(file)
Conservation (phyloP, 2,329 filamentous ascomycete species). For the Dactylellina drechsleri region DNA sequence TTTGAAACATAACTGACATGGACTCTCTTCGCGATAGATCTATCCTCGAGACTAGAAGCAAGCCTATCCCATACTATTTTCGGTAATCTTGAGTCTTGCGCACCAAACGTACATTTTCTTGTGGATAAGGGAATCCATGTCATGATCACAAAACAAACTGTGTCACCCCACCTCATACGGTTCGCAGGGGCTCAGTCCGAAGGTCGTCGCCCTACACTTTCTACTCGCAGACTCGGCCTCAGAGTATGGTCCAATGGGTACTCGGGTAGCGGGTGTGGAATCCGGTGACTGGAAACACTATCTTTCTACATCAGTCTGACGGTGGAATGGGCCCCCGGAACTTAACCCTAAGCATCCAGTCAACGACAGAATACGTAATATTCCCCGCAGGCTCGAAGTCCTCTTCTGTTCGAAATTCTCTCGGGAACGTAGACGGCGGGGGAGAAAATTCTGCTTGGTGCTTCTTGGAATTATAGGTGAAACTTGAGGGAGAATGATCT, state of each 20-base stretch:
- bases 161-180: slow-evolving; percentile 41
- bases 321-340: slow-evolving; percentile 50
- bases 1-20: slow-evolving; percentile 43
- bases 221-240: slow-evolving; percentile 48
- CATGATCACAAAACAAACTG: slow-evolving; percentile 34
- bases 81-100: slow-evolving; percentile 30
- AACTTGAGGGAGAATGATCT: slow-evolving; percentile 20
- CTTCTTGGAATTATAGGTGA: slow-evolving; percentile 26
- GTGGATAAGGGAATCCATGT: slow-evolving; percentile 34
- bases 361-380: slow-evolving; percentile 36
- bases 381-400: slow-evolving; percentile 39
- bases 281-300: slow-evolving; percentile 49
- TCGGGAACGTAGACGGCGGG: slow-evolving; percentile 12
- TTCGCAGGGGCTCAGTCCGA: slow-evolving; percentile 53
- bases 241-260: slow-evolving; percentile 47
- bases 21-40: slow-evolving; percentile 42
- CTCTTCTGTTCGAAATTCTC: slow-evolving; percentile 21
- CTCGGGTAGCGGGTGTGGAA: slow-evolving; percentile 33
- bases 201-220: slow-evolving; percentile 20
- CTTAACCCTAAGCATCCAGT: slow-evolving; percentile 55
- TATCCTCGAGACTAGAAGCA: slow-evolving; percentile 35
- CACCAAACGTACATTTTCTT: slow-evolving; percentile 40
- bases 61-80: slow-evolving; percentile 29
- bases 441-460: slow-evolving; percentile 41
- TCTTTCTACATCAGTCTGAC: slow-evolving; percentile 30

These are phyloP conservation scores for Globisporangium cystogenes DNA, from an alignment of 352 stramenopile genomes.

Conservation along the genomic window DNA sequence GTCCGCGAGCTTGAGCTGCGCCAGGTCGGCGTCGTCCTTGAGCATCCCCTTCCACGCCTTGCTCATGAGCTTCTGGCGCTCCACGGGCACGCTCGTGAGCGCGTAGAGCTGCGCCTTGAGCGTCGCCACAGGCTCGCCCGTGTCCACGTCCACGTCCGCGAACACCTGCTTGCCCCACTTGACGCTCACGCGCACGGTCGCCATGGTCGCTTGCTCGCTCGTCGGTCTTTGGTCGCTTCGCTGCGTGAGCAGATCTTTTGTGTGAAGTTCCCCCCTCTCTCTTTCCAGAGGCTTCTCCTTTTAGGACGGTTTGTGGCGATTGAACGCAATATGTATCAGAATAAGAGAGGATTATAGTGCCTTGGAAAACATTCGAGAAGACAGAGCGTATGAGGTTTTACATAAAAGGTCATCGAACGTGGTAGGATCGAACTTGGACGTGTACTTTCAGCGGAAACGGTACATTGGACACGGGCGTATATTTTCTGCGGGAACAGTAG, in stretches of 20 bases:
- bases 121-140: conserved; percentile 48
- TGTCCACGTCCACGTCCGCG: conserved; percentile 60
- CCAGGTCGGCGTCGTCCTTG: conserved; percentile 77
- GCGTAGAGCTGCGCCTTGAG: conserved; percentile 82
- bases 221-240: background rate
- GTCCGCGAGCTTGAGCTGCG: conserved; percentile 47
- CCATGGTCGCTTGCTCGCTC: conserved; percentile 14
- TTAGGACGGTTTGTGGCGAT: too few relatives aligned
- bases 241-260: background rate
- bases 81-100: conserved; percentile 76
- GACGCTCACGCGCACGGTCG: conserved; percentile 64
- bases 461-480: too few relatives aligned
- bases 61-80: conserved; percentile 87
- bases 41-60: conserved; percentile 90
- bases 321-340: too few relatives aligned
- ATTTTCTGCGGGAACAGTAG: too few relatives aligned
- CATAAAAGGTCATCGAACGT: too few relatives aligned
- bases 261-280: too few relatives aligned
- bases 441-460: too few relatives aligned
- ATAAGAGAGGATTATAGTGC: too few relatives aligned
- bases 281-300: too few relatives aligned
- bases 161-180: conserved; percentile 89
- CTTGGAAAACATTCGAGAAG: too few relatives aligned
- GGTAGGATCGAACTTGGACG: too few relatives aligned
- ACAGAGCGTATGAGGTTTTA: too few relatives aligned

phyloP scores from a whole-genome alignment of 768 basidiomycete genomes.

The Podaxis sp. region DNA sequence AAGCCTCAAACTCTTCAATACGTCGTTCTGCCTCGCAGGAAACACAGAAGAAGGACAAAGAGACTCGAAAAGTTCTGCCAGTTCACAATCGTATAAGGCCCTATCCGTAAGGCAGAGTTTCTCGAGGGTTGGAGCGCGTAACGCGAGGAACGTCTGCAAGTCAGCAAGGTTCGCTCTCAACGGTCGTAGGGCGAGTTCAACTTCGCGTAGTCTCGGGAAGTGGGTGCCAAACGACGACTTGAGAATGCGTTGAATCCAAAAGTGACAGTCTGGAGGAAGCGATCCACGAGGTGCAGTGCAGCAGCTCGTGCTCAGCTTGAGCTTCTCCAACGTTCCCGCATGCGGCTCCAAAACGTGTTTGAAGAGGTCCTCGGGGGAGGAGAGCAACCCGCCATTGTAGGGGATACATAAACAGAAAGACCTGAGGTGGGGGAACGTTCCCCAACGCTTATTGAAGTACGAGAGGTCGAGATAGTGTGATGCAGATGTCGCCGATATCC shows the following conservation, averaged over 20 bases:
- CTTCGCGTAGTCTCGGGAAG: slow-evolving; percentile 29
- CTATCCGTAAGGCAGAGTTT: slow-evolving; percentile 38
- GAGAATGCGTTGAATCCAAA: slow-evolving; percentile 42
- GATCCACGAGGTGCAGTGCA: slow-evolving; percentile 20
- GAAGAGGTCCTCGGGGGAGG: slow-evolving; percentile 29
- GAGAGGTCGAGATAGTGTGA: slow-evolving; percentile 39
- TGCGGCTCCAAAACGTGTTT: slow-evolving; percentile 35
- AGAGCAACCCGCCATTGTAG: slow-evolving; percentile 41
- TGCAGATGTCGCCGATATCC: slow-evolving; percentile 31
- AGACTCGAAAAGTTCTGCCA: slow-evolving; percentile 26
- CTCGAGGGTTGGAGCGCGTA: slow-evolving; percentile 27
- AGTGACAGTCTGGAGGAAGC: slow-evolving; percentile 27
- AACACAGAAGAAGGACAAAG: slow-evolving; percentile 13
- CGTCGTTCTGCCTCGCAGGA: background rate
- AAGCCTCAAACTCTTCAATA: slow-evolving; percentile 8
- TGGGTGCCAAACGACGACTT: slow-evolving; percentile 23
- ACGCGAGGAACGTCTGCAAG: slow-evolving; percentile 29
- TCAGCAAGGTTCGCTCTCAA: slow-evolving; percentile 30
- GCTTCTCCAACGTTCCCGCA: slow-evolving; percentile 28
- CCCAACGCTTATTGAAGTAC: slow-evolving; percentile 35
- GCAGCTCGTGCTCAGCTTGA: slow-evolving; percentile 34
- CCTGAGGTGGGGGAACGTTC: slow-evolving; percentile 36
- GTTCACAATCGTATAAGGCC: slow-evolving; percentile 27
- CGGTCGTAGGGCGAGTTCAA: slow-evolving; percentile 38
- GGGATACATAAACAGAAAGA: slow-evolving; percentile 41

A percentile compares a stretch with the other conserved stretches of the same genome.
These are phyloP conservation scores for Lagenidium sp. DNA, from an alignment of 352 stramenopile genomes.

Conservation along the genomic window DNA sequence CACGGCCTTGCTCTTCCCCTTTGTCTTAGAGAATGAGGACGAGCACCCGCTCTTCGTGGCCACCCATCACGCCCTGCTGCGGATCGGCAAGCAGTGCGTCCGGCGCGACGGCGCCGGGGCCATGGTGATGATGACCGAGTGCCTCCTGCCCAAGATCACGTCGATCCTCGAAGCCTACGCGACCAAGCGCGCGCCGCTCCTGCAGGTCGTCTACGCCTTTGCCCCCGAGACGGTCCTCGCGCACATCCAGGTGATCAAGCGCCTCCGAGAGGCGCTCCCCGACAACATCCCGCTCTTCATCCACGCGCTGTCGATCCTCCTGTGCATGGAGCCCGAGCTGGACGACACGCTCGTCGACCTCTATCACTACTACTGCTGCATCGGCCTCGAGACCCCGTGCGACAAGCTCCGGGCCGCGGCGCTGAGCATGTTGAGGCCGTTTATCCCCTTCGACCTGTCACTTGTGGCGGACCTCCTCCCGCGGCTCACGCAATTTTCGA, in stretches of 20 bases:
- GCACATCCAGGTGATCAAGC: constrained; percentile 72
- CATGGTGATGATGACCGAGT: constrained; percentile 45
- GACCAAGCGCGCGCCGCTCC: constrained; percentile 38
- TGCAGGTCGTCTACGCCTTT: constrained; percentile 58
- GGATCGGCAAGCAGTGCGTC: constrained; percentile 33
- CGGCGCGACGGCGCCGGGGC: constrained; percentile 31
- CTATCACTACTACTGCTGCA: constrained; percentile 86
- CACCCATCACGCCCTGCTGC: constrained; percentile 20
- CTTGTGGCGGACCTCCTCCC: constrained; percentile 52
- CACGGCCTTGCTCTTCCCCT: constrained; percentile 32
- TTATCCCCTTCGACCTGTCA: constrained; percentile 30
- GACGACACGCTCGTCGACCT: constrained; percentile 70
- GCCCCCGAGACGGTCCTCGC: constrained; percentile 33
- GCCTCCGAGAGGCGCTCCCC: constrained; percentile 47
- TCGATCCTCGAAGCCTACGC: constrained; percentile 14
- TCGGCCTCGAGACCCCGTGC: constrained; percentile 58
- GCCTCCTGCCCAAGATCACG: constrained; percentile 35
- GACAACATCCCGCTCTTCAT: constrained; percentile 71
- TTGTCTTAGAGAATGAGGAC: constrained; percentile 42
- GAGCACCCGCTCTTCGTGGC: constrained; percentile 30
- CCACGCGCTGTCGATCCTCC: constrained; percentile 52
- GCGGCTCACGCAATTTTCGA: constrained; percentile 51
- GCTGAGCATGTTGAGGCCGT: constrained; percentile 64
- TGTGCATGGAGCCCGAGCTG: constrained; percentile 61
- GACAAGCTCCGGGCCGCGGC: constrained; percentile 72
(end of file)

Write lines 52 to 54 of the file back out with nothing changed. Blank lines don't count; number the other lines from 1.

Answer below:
- GGTAGGATCGAACTTGGACG: too few relatives aligned
- ACAGAGCGTATGAGGTTTTA: too few relatives aligned

phyloP scores from a whole-genome alignment of 768 basidiomycete genomes.